I really love being a part of the creative process. I love having an opinion that gets heard, and then it’s all up for discussion.
I got a pair of roller skates for Christmas when I was 4 or 5 or something, so I had a pair as kid. But I also lived on a gravel road so I wasn’t really skating up and down the street.
I’m a very coordinated individual.
I’ve worked with horses on and off most of my life, but literally ‘on and off’ – flipping on them and falling off them.
When I’m not focused, I’m quite possibly one of the more clumsy people on the planet. I’ll walk into doorways and coffee tables.
Actors always ask their directors what their motivation is in this scene or that scene, so I’ve always had this joke where I ask the director what my motivation is too. As a stunt person your motivation is usually to fall over a bench or something.
Having been a stunt girl for so long, a big part of my job, when being a stunt double, was to not just make the other person look as cool as they could, but also to act as support.
I grew up on an island without TV.
I definitely don’t feel like I’m watching ballet during ‘Raze.’
I love the ‘Lethal Weapon’ movies.
Gore, like blood and guts and stuff, I am fine. Suspense, I get super sensitive. I can’t handle it.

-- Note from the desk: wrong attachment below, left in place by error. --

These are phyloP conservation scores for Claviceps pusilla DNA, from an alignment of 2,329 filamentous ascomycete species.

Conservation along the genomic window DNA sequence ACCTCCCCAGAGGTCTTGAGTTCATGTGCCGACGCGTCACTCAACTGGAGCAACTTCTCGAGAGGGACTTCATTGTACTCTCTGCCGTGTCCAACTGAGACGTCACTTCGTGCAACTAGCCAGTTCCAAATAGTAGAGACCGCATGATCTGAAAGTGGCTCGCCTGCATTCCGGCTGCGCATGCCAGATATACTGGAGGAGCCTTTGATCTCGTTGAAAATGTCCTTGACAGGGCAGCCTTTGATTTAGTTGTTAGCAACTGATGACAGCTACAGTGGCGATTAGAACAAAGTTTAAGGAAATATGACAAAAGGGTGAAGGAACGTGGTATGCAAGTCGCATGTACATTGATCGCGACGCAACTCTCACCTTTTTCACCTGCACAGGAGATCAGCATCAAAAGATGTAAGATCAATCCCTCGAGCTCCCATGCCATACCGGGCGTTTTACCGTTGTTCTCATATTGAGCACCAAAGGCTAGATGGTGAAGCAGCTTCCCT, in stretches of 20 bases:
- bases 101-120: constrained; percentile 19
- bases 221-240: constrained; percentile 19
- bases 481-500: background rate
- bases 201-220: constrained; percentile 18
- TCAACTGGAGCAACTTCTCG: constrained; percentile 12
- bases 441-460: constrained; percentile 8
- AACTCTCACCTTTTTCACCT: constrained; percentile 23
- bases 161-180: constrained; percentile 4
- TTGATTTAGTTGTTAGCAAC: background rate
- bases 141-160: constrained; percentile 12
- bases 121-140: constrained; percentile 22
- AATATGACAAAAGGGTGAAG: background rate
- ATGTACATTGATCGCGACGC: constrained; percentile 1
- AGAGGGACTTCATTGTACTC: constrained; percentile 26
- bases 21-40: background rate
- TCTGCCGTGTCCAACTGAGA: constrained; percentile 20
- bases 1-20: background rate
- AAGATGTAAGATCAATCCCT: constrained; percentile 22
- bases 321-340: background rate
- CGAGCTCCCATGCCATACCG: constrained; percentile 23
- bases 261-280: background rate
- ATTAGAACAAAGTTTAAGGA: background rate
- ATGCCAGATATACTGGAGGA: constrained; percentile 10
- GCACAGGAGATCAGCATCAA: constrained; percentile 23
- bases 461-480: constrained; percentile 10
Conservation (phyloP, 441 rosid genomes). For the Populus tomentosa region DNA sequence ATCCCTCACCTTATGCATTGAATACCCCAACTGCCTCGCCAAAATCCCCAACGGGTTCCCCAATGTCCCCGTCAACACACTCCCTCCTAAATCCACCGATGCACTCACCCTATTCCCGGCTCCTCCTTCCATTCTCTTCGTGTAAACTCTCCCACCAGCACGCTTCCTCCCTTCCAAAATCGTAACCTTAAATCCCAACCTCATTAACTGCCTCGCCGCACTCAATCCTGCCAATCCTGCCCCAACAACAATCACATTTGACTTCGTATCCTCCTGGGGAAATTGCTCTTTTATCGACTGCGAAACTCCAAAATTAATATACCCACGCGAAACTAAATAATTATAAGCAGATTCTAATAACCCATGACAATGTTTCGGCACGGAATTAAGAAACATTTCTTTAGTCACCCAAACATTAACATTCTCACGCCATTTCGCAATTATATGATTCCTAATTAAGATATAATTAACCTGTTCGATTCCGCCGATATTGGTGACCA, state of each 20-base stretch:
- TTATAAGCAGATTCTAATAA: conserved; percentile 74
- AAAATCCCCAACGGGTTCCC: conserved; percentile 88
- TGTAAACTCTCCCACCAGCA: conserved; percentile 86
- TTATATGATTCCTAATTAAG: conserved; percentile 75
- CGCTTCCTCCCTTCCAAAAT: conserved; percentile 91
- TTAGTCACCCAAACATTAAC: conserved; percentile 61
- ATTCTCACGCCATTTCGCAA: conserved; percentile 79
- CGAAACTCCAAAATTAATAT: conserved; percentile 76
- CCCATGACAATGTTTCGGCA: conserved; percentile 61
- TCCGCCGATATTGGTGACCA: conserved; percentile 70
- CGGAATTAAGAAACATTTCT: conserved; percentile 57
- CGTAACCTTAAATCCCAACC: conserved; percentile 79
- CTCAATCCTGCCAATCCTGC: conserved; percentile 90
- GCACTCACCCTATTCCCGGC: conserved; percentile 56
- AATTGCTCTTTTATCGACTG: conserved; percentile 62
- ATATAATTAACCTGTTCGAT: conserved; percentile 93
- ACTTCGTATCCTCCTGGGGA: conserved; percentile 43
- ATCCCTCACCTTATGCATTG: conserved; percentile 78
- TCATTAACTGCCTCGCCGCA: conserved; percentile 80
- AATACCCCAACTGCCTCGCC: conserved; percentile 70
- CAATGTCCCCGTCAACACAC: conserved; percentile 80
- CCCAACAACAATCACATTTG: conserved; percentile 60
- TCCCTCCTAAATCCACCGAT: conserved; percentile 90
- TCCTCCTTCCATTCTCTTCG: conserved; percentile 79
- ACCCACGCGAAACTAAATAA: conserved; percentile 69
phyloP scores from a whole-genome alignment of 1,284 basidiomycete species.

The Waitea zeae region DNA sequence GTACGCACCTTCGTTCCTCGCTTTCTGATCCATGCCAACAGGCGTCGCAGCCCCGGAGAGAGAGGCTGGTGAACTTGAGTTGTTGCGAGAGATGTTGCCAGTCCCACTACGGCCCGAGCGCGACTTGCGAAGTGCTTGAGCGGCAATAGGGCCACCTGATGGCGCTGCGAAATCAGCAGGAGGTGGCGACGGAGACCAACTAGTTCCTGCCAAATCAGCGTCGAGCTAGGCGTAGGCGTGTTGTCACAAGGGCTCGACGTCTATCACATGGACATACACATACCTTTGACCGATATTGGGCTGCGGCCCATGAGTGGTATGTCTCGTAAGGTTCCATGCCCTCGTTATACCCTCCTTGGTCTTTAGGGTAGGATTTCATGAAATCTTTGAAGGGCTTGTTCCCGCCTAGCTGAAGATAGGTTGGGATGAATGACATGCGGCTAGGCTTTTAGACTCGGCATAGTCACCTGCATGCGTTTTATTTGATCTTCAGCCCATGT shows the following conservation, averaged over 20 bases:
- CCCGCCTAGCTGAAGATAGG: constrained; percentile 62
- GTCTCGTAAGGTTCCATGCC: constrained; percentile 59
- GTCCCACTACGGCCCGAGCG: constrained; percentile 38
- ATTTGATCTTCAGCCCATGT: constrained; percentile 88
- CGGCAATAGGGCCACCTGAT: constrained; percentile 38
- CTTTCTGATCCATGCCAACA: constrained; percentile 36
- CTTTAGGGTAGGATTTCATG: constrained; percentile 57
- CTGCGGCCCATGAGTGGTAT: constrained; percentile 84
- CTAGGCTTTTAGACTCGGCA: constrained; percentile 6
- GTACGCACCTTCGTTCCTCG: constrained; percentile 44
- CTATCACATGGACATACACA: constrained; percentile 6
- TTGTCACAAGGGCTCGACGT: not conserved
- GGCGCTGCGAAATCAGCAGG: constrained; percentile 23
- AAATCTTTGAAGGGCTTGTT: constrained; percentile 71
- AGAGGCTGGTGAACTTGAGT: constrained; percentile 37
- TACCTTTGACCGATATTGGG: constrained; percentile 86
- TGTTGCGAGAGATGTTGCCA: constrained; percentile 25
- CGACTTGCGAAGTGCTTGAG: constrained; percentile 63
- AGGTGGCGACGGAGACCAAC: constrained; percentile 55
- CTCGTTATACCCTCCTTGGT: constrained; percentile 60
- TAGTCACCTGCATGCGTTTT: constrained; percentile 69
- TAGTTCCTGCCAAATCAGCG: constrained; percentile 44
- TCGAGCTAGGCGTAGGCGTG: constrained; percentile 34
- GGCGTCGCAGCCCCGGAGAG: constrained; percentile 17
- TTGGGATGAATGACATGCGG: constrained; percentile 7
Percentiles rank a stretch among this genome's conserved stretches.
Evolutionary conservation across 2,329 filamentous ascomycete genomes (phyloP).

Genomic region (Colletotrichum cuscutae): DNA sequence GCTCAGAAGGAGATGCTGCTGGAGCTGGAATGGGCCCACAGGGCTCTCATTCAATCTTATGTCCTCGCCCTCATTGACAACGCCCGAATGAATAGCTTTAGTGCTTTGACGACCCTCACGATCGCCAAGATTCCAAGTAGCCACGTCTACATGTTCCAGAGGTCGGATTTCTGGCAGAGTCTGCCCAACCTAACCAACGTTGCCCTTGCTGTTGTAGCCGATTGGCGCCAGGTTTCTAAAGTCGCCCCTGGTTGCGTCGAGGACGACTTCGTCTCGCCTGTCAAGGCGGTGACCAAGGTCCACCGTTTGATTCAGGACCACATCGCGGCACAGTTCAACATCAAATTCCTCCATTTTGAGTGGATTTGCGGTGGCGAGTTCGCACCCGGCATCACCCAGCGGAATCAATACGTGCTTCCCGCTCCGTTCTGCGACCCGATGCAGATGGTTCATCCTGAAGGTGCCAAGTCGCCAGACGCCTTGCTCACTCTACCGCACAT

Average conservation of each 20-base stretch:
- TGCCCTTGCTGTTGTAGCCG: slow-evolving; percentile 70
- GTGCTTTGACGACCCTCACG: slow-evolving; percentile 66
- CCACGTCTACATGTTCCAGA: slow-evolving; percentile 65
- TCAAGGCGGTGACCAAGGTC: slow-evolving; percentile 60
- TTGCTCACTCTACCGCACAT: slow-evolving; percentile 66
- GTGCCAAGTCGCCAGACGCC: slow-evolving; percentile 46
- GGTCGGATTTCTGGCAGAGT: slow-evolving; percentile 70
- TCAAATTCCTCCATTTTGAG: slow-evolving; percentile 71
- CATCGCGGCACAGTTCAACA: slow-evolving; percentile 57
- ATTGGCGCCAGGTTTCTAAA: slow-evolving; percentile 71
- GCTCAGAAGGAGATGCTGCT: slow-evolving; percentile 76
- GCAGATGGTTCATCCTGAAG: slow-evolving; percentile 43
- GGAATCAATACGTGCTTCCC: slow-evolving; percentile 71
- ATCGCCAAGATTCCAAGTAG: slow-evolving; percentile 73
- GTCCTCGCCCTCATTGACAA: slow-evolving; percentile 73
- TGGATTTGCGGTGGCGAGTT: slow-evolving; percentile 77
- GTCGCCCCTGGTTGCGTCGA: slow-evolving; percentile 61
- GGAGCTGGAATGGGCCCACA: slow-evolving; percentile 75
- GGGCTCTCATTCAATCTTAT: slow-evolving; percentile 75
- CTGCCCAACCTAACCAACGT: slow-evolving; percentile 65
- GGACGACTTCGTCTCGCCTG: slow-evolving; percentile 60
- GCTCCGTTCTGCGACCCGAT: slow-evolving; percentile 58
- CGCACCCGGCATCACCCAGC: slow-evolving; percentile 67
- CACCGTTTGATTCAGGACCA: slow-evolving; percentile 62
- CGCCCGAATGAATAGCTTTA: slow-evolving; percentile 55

My strengths, I think, are that I deal really well with people. I like people. I’m fascinated by how they work so I’m good at handling situations between departments on set or pre-production or post.
Favorites’ questions are my least liked questions because I’ve never been any good at favorites.
I used to be afraid of my temper, but it turns out I don’t really have one.
If you can fight in high heels, you can walk in high heels.
For a stunt woman, emotions don’t matter to the shot. It was easier for me to do my job if I shut all my emotions off.
I’ve always appreciated great acting performances, but I’ve even learned to appreciate not so great ones ’cause it’s hard.
Neverending Story’ was one movie I did see when I was a kid. On the little island I grew up on, they put up a sheet in the town hall.
I mean, being a stuntwoman never occurred to me until I gave up gymnastics and started doing martial arts and met people that were stunt people. I was like, ‘What? Wait. You get to fight and flip and get paid?’ I was like, ‘Mum, dad, check this out – I could do this stuff and get paid instead of having you guys pay for me to do it.’
I never was fanatical about films when I was younger.
I’ve always had a fascination with gymnastics, since I was a kid. It was the one thing at the Olympics that I would be like, ‘Mom can I stay up late to watch gymnastics?’
I think I have a pretty decent business savvy, when I give myself room to.
Don’t be afraid girls. Power’s awesome!
As a performer, the more I scare the stunt coordinator, the better.
I’m basically klutzy.